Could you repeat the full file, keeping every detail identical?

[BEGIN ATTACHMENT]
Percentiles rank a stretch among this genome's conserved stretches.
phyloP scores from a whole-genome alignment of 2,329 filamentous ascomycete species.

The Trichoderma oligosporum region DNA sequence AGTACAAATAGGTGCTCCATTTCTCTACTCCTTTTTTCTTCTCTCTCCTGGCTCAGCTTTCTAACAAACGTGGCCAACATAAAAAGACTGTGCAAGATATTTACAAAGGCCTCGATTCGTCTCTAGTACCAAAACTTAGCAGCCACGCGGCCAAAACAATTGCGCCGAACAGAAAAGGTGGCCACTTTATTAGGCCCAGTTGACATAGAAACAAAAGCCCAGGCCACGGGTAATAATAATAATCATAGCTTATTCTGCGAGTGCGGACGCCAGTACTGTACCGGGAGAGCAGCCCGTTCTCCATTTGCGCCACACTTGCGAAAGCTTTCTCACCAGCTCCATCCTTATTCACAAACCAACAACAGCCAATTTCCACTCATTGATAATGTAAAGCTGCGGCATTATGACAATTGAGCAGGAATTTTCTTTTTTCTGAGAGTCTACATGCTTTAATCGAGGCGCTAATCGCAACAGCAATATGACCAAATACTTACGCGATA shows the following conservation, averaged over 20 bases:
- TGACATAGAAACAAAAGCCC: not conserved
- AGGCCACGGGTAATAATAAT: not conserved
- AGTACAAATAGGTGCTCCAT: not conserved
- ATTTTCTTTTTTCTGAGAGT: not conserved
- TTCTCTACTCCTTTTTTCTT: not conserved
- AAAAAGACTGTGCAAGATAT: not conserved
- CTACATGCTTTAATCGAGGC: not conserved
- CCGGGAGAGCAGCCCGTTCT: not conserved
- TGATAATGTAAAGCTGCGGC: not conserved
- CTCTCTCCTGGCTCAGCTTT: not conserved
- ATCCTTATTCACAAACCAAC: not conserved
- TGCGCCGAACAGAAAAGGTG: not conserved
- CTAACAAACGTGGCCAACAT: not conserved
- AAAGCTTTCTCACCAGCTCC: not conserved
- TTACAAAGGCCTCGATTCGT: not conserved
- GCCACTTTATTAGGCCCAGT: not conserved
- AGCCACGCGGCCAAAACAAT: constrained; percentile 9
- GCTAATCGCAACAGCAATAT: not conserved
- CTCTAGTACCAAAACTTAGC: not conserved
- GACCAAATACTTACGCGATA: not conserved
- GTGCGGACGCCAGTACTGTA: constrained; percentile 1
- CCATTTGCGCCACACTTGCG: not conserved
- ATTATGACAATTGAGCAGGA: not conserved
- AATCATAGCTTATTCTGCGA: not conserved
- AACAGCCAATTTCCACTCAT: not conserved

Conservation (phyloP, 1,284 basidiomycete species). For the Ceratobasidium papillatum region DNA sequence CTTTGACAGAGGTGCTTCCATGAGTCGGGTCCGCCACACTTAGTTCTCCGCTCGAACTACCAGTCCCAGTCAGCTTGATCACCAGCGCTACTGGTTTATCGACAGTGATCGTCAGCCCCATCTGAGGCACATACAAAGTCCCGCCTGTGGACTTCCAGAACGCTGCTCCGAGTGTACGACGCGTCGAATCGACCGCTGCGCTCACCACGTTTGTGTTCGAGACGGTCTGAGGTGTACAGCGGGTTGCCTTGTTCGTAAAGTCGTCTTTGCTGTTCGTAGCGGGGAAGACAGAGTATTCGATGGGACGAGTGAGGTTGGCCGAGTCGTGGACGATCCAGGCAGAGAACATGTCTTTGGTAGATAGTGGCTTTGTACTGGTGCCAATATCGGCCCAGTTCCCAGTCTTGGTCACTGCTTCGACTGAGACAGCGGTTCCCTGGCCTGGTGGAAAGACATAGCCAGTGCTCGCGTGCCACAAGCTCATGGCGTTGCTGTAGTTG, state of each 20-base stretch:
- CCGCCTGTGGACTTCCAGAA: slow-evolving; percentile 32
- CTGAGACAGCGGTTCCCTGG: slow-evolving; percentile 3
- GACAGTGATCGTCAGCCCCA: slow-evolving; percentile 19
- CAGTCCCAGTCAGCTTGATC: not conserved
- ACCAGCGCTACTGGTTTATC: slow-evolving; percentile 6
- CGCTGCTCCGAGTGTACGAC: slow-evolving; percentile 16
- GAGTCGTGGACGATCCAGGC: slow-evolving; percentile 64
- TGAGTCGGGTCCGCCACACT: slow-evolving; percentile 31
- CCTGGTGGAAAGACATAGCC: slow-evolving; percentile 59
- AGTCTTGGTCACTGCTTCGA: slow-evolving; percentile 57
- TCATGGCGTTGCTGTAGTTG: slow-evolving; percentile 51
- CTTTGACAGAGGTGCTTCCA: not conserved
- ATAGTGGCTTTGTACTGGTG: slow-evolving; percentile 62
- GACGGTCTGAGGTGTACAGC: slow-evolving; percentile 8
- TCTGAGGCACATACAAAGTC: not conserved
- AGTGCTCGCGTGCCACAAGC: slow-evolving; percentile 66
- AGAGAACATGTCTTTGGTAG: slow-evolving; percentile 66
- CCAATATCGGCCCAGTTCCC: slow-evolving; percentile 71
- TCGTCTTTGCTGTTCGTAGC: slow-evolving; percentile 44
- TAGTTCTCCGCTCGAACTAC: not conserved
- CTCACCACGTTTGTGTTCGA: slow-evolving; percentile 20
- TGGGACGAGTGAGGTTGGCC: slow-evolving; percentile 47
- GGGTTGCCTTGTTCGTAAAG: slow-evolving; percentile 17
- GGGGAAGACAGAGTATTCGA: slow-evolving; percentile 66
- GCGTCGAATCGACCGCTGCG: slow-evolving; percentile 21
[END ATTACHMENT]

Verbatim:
Percentiles rank a stretch among this genome's conserved stretches.
phyloP scores from a whole-genome alignment of 2,329 filamentous ascomycete species.

The Trichoderma oligosporum region DNA sequence AGTACAAATAGGTGCTCCATTTCTCTACTCCTTTTTTCTTCTCTCTCCTGGCTCAGCTTTCTAACAAACGTGGCCAACATAAAAAGACTGTGCAAGATATTTACAAAGGCCTCGATTCGTCTCTAGTACCAAAACTTAGCAGCCACGCGGCCAAAACAATTGCGCCGAACAGAAAAGGTGGCCACTTTATTAGGCCCAGTTGACATAGAAACAAAAGCCCAGGCCACGGGTAATAATAATAATCATAGCTTATTCTGCGAGTGCGGACGCCAGTACTGTACCGGGAGAGCAGCCCGTTCTCCATTTGCGCCACACTTGCGAAAGCTTTCTCACCAGCTCCATCCTTATTCACAAACCAACAACAGCCAATTTCCACTCATTGATAATGTAAAGCTGCGGCATTATGACAATTGAGCAGGAATTTTCTTTTTTCTGAGAGTCTACATGCTTTAATCGAGGCGCTAATCGCAACAGCAATATGACCAAATACTTACGCGATA shows the following conservation, averaged over 20 bases:
- TGACATAGAAACAAAAGCCC: not conserved
- AGGCCACGGGTAATAATAAT: not conserved
- AGTACAAATAGGTGCTCCAT: not conserved
- ATTTTCTTTTTTCTGAGAGT: not conserved
- TTCTCTACTCCTTTTTTCTT: not conserved
- AAAAAGACTGTGCAAGATAT: not conserved
- CTACATGCTTTAATCGAGGC: not conserved
- CCGGGAGAGCAGCCCGTTCT: not conserved
- TGATAATGTAAAGCTGCGGC: not conserved
- CTCTCTCCTGGCTCAGCTTT: not conserved
- ATCCTTATTCACAAACCAAC: not conserved
- TGCGCCGAACAGAAAAGGTG: not conserved
- CTAACAAACGTGGCCAACAT: not conserved
- AAAGCTTTCTCACCAGCTCC: not conserved
- TTACAAAGGCCTCGATTCGT: not conserved
- GCCACTTTATTAGGCCCAGT: not conserved
- AGCCACGCGGCCAAAACAAT: constrained; percentile 9
- GCTAATCGCAACAGCAATAT: not conserved
- CTCTAGTACCAAAACTTAGC: not conserved
- GACCAAATACTTACGCGATA: not conserved
- GTGCGGACGCCAGTACTGTA: constrained; percentile 1
- CCATTTGCGCCACACTTGCG: not conserved
- ATTATGACAATTGAGCAGGA: not conserved
- AATCATAGCTTATTCTGCGA: not conserved
- AACAGCCAATTTCCACTCAT: not conserved

Conservation (phyloP, 1,284 basidiomycete species). For the Ceratobasidium papillatum region DNA sequence CTTTGACAGAGGTGCTTCCATGAGTCGGGTCCGCCACACTTAGTTCTCCGCTCGAACTACCAGTCCCAGTCAGCTTGATCACCAGCGCTACTGGTTTATCGACAGTGATCGTCAGCCCCATCTGAGGCACATACAAAGTCCCGCCTGTGGACTTCCAGAACGCTGCTCCGAGTGTACGACGCGTCGAATCGACCGCTGCGCTCACCACGTTTGTGTTCGAGACGGTCTGAGGTGTACAGCGGGTTGCCTTGTTCGTAAAGTCGTCTTTGCTGTTCGTAGCGGGGAAGACAGAGTATTCGATGGGACGAGTGAGGTTGGCCGAGTCGTGGACGATCCAGGCAGAGAACATGTCTTTGGTAGATAGTGGCTTTGTACTGGTGCCAATATCGGCCCAGTTCCCAGTCTTGGTCACTGCTTCGACTGAGACAGCGGTTCCCTGGCCTGGTGGAAAGACATAGCCAGTGCTCGCGTGCCACAAGCTCATGGCGTTGCTGTAGTTG, state of each 20-base stretch:
- CCGCCTGTGGACTTCCAGAA: slow-evolving; percentile 32
- CTGAGACAGCGGTTCCCTGG: slow-evolving; percentile 3
- GACAGTGATCGTCAGCCCCA: slow-evolving; percentile 19
- CAGTCCCAGTCAGCTTGATC: not conserved
- ACCAGCGCTACTGGTTTATC: slow-evolving; percentile 6
- CGCTGCTCCGAGTGTACGAC: slow-evolving; percentile 16
- GAGTCGTGGACGATCCAGGC: slow-evolving; percentile 64
- TGAGTCGGGTCCGCCACACT: slow-evolving; percentile 31
- CCTGGTGGAAAGACATAGCC: slow-evolving; percentile 59
- AGTCTTGGTCACTGCTTCGA: slow-evolving; percentile 57
- TCATGGCGTTGCTGTAGTTG: slow-evolving; percentile 51
- CTTTGACAGAGGTGCTTCCA: not conserved
- ATAGTGGCTTTGTACTGGTG: slow-evolving; percentile 62
- GACGGTCTGAGGTGTACAGC: slow-evolving; percentile 8
- TCTGAGGCACATACAAAGTC: not conserved
- AGTGCTCGCGTGCCACAAGC: slow-evolving; percentile 66
- AGAGAACATGTCTTTGGTAG: slow-evolving; percentile 66
- CCAATATCGGCCCAGTTCCC: slow-evolving; percentile 71
- TCGTCTTTGCTGTTCGTAGC: slow-evolving; percentile 44
- TAGTTCTCCGCTCGAACTAC: not conserved
- CTCACCACGTTTGTGTTCGA: slow-evolving; percentile 20
- TGGGACGAGTGAGGTTGGCC: slow-evolving; percentile 47
- GGGTTGCCTTGTTCGTAAAG: slow-evolving; percentile 17
- GGGGAAGACAGAGTATTCGA: slow-evolving; percentile 66
- GCGTCGAATCGACCGCTGCG: slow-evolving; percentile 21